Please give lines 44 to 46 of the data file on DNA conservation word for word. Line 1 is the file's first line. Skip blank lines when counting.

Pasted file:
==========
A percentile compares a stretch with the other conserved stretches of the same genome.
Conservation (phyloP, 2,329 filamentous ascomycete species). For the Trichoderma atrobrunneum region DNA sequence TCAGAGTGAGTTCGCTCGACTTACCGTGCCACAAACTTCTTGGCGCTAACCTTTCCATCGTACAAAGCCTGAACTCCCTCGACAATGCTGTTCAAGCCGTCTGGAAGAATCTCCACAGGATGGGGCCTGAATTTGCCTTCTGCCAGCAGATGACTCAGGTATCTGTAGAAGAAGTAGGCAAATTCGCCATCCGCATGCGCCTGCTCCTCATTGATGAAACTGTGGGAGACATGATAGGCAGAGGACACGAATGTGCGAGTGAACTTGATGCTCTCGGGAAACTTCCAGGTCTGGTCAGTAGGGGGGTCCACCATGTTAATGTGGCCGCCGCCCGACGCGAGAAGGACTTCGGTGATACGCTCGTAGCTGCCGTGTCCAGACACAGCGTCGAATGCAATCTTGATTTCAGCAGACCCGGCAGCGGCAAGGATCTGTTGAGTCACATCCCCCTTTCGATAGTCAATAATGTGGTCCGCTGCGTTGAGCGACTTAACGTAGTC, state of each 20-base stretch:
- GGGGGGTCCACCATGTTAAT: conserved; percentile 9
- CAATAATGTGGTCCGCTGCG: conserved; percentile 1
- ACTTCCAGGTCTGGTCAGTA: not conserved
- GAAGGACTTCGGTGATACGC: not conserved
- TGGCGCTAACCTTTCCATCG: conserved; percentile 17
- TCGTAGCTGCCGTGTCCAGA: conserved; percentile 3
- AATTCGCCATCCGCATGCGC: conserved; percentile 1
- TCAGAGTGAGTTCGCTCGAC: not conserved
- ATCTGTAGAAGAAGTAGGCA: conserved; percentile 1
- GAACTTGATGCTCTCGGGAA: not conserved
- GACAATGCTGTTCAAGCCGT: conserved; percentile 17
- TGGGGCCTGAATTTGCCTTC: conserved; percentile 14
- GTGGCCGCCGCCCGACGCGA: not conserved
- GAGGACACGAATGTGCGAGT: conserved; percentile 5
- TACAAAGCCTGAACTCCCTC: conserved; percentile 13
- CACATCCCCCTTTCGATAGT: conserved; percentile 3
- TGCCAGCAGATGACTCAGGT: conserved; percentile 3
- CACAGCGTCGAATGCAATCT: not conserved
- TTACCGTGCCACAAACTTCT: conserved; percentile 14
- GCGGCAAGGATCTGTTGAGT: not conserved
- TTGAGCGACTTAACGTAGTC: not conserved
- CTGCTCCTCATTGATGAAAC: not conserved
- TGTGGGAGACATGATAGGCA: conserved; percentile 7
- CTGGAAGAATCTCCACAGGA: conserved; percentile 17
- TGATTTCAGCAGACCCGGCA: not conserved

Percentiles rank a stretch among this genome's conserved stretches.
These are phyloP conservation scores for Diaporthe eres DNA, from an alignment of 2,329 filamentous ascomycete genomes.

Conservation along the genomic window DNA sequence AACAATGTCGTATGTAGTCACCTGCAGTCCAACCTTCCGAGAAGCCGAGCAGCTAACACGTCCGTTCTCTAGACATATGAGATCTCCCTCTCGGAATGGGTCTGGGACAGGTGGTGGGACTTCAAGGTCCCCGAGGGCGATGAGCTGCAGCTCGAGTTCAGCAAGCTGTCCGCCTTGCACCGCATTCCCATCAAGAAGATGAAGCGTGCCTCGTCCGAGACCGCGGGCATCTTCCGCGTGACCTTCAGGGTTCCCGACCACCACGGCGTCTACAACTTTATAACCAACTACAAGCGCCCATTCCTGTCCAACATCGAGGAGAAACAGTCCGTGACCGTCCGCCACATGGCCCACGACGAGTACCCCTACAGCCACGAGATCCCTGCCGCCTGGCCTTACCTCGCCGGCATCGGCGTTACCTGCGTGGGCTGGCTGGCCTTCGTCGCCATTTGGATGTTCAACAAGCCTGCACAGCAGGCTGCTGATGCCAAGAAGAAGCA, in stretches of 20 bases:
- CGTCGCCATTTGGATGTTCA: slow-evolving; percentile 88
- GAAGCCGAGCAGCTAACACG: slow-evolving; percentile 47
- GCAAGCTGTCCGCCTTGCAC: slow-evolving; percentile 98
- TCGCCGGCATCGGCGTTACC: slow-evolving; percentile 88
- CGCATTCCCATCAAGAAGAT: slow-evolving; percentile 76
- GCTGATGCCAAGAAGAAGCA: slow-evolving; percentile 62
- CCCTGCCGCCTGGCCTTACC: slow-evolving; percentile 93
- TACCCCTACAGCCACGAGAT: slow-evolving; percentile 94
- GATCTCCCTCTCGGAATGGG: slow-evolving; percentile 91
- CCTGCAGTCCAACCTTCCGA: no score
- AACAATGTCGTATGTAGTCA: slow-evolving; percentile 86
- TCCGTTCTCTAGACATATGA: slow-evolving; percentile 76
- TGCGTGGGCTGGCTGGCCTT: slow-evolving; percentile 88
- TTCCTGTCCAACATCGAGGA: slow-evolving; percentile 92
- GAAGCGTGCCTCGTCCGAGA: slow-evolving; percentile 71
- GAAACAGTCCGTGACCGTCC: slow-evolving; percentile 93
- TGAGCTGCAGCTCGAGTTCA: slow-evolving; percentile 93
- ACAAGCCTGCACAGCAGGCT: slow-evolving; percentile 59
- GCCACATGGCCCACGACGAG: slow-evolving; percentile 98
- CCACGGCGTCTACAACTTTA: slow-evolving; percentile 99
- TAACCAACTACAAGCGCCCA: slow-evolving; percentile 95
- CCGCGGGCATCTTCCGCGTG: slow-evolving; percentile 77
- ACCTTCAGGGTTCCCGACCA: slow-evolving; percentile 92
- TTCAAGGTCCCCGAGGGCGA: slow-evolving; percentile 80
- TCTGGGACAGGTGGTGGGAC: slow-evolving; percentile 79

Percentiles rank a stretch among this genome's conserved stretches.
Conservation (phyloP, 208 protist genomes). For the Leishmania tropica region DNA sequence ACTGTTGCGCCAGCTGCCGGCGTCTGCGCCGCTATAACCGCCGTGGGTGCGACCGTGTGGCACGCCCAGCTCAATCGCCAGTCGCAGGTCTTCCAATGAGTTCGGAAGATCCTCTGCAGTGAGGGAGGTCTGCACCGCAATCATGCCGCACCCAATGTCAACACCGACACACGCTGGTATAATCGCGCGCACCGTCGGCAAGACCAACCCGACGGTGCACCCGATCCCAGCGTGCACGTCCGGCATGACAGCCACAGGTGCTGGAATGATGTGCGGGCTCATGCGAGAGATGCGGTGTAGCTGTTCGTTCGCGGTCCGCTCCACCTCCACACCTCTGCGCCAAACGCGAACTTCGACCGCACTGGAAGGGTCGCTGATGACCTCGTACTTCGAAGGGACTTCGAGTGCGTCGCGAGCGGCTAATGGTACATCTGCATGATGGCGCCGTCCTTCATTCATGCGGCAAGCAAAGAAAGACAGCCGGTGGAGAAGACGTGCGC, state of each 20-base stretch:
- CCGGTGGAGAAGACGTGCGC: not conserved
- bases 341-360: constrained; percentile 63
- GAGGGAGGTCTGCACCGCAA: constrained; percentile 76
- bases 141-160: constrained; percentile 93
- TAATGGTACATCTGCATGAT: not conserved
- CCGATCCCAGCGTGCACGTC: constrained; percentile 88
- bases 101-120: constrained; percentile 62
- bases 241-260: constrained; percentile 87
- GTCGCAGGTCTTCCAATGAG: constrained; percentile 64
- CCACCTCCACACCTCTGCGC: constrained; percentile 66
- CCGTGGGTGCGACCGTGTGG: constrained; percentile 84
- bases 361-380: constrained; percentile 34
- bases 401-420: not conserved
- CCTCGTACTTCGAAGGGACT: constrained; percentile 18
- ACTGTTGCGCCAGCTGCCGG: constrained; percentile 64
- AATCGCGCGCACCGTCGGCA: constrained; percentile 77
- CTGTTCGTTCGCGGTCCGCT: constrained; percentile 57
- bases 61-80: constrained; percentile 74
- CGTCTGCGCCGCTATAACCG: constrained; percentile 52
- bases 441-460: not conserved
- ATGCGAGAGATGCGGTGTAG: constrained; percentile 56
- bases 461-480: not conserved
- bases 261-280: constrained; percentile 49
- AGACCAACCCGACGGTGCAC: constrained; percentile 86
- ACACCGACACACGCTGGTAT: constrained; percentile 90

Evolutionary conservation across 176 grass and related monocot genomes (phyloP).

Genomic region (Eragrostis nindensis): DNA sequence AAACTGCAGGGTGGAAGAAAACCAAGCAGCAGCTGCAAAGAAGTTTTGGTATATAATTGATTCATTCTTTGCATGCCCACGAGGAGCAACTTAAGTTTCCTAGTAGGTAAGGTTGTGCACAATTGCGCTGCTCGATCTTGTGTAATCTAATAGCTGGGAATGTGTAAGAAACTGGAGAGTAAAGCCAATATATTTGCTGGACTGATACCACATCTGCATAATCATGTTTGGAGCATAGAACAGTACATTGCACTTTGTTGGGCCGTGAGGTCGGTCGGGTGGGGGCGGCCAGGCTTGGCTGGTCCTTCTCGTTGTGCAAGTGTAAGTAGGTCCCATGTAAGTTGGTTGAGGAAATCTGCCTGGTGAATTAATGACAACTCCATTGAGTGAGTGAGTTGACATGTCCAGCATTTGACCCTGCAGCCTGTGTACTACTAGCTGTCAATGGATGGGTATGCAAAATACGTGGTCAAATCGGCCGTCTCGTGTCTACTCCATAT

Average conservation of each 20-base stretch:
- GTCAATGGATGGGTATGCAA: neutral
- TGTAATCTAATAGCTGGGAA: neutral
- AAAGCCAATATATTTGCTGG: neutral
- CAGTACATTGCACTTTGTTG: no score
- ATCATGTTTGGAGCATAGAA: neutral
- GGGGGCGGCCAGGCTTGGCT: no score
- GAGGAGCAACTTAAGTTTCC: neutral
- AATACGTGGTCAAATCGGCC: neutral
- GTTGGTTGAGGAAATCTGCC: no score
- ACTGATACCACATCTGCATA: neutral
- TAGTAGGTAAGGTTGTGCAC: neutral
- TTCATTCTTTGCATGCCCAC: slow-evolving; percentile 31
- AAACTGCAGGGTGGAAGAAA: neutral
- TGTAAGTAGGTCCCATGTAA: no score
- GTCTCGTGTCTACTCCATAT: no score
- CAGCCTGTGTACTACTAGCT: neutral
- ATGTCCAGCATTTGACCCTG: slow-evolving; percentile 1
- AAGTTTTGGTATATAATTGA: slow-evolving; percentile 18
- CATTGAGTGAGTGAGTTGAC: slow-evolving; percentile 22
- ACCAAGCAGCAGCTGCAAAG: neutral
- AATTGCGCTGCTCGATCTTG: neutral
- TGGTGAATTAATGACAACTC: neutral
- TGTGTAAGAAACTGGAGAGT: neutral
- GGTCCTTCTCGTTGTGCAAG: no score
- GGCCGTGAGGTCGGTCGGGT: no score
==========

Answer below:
- TTCCTGTCCAACATCGAGGA: slow-evolving; percentile 92
- GAAGCGTGCCTCGTCCGAGA: slow-evolving; percentile 71
- GAAACAGTCCGTGACCGTCC: slow-evolving; percentile 93